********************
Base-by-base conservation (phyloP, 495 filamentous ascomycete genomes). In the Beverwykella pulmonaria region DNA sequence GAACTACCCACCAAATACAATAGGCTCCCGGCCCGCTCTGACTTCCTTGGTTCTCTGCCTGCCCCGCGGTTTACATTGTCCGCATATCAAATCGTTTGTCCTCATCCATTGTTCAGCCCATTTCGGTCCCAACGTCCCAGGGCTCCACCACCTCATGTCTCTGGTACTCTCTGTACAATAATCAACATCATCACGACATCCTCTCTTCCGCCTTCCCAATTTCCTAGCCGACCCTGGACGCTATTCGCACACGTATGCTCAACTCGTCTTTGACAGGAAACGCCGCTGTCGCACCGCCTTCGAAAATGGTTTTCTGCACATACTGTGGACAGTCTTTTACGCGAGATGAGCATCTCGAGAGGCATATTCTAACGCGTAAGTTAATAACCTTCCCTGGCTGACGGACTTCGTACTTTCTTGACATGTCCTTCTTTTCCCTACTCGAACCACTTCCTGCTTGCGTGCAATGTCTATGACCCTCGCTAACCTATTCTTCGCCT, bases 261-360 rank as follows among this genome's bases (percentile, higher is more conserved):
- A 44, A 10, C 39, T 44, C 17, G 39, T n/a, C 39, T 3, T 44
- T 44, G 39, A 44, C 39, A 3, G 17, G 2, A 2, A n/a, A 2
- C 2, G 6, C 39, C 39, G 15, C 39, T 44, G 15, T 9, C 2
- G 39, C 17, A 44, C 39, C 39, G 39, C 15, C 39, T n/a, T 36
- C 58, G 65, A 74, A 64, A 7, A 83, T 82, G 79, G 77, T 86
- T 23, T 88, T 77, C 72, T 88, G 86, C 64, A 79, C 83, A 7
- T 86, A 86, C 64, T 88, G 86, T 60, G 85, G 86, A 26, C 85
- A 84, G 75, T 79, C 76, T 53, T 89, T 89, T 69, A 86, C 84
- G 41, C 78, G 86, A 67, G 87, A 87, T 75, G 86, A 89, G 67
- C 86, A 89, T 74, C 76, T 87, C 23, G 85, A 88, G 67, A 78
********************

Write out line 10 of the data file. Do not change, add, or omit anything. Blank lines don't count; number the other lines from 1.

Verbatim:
- G 41, C 78, G 86, A 67, G 87, A 87, T 75, G 86, A 89, G 67